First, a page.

So, in conclusion, I don’t want to leave this Earth without having left something behind. To quote Banksy, “[T]hey say you die twice. One time when you stop breathing and a second time, a bit later on, when somebody says your name for the last time.” I understand that my flesh won’t last too long and that my name won’t last much longer, but a naïve part deep down dares me to try to last a little bit longer. Let’s see if it works.

Chandler Collins: Living a fifth-life crisis

Everyone is familiar with the mid-life crisis. Depending on who you ask, its either a transition into old age or a short term depression that occurs around the middle of someone’s life.

You may also be familiar with the quarter-life crisis. The quarter life crisis is similar but it takes place typically in someone’s mid 20s after college when they feel thrust into the “real world” and are unsure where to begin.

I’m not sure if much is ever talked about the fifth-life crisis. The fifth-life crisis, although rarer than the other criseses, is just as serious. The fifth-life crisis takes place near the end of high school when a teen is unsure where to go next. Symptoms of the fifth-life crisis include but are not limited to the following: an overwhelming sense of anxiety about life after high school, a need to have your life plans figured out by graduation, and a hunger for meaning in life.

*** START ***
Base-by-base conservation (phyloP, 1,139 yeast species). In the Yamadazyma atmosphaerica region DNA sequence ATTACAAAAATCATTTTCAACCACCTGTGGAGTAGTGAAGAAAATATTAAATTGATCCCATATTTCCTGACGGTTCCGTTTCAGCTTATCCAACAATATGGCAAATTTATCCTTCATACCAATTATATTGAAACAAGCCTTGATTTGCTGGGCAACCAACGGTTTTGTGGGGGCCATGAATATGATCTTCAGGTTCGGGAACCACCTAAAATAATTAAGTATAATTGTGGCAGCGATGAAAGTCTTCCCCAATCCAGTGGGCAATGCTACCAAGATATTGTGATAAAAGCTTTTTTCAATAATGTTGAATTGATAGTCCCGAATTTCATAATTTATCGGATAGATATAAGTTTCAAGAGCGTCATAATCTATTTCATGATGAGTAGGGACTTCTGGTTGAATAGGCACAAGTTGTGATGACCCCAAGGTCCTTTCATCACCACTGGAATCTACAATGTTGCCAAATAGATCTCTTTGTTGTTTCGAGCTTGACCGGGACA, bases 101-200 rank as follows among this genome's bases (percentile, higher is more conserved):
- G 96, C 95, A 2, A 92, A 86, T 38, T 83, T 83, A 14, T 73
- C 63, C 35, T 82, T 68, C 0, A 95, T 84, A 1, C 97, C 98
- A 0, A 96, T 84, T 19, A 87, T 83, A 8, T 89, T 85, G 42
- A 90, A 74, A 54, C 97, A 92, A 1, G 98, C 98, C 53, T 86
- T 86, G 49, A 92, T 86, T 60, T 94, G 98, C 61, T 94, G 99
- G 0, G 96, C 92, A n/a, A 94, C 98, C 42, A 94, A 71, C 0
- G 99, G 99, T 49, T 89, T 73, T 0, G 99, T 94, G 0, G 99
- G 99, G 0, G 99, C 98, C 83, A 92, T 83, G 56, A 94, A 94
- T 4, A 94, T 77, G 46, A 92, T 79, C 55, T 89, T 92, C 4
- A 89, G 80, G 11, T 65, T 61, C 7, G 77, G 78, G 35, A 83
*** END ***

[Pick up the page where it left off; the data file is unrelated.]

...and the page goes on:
To be perfectly truthful, I’m not entirely sure that the fifth life crisis exists, but I feel that if it did I’d be in the midst of it right now. I realize that around a fifth of my life is already up and it almost feels that I’ve wasted up. Most of my life so far has been spent building a foundation so that I can eventually build the rest of my life on top of it. I see know that there are cracks in that foundation and I want to repair those before the structure comes tumbling down.

I feel that much of this feeling of mediocrity stems from modern media. Glorification of the outliers is the norm. I’m sure we’ve all seen videos of parkour or bmx or extreme sports online or on television. The truth is that the people we see have dedicated years of their life to achieving that goal and we only get to see the finished product. No one loves to look at the scaffolding of a building as it is being assembled. No one cares to see the results of someone that isn’t quite there yet.